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Community market opens amid urban micro-revamping trend

March 01, 2019

A community market featuring eateries, services and art galleries officially opened on Thursday, and was immediately a popular example of ongoing urban renewal.

Yuyuan Public Market on Yuyuan Road in Changning District has been built in the remains of a derelict dormitory of a medical school. 

The two-story building at the entrance of Hongye Garden, an old residential neighborhood, fulfills the needs of residents including their cultural needs, according to Creater, the firm in charge of the work.

The ground floor of the market, formerly a public toilet, has a wet market featuring organic food and a convenience store.

A number of eateries offering traditional Shanghai breakfast food such as youtiao (fried dough stick), dabing (flat bread) and dumplings have opened.

A tailor, locksmith and cobbler who once operated out of nearby street stalls now have their own studios. All small businesses have been granted low rents.

Wu Xingxiang, a cobbler who inherited the business from his father and had been working under a plane tree opposite the market for nearly 20 years, was invited to open the market with the subdistrict and company officials.

“I never imagined I would enjoy such an honor,” Wu said.

Mi Shan and her husband Yu Teng have been running a dumpling store in the community for four years. They welcomed their first customers after the official opening. Their former store near the market has been converted into a tiny art gallery named 9m2.

“The new store is larger, tidier and many of our old customers have come,” said Mi.

The stories of the craftsmen and small business owners are part of an exhibition on the second floor of the market, the Su Shanghai community art museum, which is supported by the Liu Haisu Art Museum. 

Photos of the craftsman dressed in fashionable clothes along with their tools are displayed beside their stories in the exhibition.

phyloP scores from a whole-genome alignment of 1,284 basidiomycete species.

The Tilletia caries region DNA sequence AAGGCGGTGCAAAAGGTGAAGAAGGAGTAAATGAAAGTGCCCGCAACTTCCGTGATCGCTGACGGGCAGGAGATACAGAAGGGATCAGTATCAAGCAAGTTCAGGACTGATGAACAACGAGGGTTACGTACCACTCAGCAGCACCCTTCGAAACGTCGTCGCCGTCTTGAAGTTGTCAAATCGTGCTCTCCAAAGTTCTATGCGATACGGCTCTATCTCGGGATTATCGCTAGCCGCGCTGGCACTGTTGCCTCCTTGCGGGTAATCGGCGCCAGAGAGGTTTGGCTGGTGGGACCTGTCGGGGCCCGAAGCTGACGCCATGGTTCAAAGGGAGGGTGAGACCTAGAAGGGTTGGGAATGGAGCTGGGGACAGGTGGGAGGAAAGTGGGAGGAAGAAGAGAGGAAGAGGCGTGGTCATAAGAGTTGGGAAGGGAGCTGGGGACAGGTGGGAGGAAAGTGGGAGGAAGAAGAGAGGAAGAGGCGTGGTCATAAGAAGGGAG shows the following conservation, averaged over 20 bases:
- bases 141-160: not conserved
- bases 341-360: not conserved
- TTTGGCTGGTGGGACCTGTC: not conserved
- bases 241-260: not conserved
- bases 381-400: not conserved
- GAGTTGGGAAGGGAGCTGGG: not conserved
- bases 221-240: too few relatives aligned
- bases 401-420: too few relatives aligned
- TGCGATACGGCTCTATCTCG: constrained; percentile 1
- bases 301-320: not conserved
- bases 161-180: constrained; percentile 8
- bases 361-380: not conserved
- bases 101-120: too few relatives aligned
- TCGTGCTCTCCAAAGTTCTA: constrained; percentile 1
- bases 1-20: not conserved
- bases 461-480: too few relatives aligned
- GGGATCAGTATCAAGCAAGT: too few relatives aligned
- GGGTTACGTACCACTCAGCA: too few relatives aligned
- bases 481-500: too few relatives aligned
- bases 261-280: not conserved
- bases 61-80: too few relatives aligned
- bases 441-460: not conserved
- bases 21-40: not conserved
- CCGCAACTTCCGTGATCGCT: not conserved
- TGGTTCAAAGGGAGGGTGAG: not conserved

"The exhibition highlights the spirit of street craftsmen, devoted to their small business and skills," said Huang Zhiwei, vice president of the Shanghai Creater Industrial Co, who organized the exhibition along with the museum.

Hundreds of residents, mostly seniors, were keen to look around the new market and visit the exhibitions about the craftsmen they meet every day.

"Since the place has become more beautiful, I think the quality of life of the residents will also be improved," said Mo Linxuan, a 76-year-old resident who has lived in the community for three decades. His wife bought a large bag of vegetables and some eggs.

"The prices are quite low, maybe because it's the first day," said Mo's wife. "At least I don't need to walk a kilometer to the wet market any more."

A French resident of the neighborhood for 10 years was attracted to the market by the large crowd of people. "It's good to have such a market and art gallery within the old community," he said.

Visitors were invited to bring their old appliances to the exhibition at the gallery. Old sewing machines, televisions, radios, telephones and electric fans are among the most wanted items.